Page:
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Serena Williams’s new Nike ad cements her as the greatest (advertising) athlete of all time

The new U.S. Open spot is just the latest in a long streak of commercial wins. Plus, watch her five greatest ads since 2015.

Serena Williams’s new Nike ad cements her as the greatest (advertising) athlete of all time

Serena Williams was born in 1981. At 36 years old, it means that home video was just getting started during her formative years, eons before we all had a lifetime’s worth of video footage of our kids stuffed conveniently in our pockets. So it’s particularly thrilling to see a young Williams getting coached by her dad, pep-talking his daughter to imagine she’s at the U.S. Open, then cut with footage of her as an adult dominating that very tournament, all in a Nike ad dropped in time for the 2018 edition of the Open in Queens.

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This is the latest in a long streak of compelling, engaging, and entertaining advertising work by Williams over the last few years, where brands like Nike, Gatorade, and Beats by Dre have effectively been able to tap into the balance between Williams’s fun and her fight, as well as craft an inspiring voice, whether it’s talking about women’s rights, girls in sports, or the challenges of being a working mother. Other athletes, from Michael Jordan to Peyton Manning, have been great advertising stars, but Williams’s run over the last few years hits a high-water mark for quality, quantity, and consistency. Just as her performances on the court have sparked debate and declarations of her legendary status in the sports pantheon, it’s time to consider Williams one of, if not the single greatest advertising athlete ever.

Any pro athlete would dream of having just one ad as good as any Williams has had so far in 2018. She’s had four. Add to the new Nike spot last week’s Chase bank ad featuring Williams dropping her own version of LL Cool J’s classic “Mama Said Knock You Out.”

Last month it was Gatorade, tapping Serena’s mom Oracene Price to narrate an ad ahead of the Wimbledon final, listing how her daughter “sacrificed,” “pushed through the pain” and “gave 100 percent without any sleep,” while invoking both the toughness and tenderness of the phrase “like a mother.”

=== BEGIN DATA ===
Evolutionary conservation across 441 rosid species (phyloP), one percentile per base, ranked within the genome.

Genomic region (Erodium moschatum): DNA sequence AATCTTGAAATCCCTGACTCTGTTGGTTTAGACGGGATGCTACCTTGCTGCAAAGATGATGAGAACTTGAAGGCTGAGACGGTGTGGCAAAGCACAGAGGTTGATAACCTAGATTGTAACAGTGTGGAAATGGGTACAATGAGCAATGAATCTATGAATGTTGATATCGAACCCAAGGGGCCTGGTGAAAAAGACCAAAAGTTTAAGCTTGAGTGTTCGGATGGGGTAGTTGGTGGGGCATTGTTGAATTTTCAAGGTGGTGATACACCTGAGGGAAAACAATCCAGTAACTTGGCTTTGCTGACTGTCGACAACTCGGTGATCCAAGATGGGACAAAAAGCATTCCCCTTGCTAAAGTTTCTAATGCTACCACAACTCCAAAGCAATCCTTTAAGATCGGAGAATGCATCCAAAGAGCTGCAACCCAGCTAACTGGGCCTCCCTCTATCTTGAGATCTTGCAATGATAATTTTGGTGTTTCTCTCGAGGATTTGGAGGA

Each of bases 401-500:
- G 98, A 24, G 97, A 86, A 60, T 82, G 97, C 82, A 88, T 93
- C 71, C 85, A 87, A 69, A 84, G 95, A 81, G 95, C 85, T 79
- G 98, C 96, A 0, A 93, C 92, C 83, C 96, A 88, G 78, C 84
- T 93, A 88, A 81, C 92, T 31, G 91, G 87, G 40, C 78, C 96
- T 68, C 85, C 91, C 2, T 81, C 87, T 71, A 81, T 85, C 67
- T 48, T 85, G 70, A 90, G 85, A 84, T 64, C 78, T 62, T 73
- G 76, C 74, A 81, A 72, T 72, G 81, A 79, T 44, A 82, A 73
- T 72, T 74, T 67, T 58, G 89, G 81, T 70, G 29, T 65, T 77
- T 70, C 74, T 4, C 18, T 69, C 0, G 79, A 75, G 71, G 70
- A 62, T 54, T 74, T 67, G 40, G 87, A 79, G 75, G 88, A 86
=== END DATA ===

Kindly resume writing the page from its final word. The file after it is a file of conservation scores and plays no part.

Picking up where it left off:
During the Oscars in March, to mark International Women’s Day, it was Serena narrating a Nike ad that has her repeating the laundry list of faults tossed her way over the years before defiantly declaring that there’s no wrong way to be a woman.

Again, that’s just 2018! But this is no fluke. Over the last few years, Williams has been playing at the absolute highest level, been knocked down, then bounced back, all while making sure her story is being told by brands in the most compelling way possible. Here’s our Top 5 Serena Williams Ads Since 2015:

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1. Beats By Dre “Rise,” 2015

This one came at a time for Beats when the brand that was at the height of its Nike-esque ad voice, pairing top athletes with good tunes for some of the best crossover ads around. Remember LeBron’s “Home”? Serena’s, featuring Andra Day’s “Rise Up,” was one of this campaign’s best.

2. Gatorade “Match Point,” 2016

Serena Williams has hit plenty of milestones on the court, but here Gatorade won accolades for making her the star of the first-ever video game within Snapchat.

3. Gatorade “Unmatched,” 2015

Here we are with the OG Serena home-video ad, featuring a young Williams being asked, “If you were a tennis player, who would you want to be like?” Her answer essentially sums up her entire life so far.

4. Nike “Unlimited Greatness,” 2016

It’s almost like a code. A timeline of her life and career, one word at a time, as Nike makes the case for a simple and strong declaration.

5. Gatorade “Sisters in Sweat,” 2017

Here Williams tells her young daughter she won’t care if she never picks up a racket. She then outlines why sports aren’t about becoming a professional athlete, but a significant way to develop the confidence and perseverance required for a successful life.

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About the author

Jeff Beer is a staff editor at Fast Company, covering advertising, marketing, and brand creativity. He lives in Toronto.

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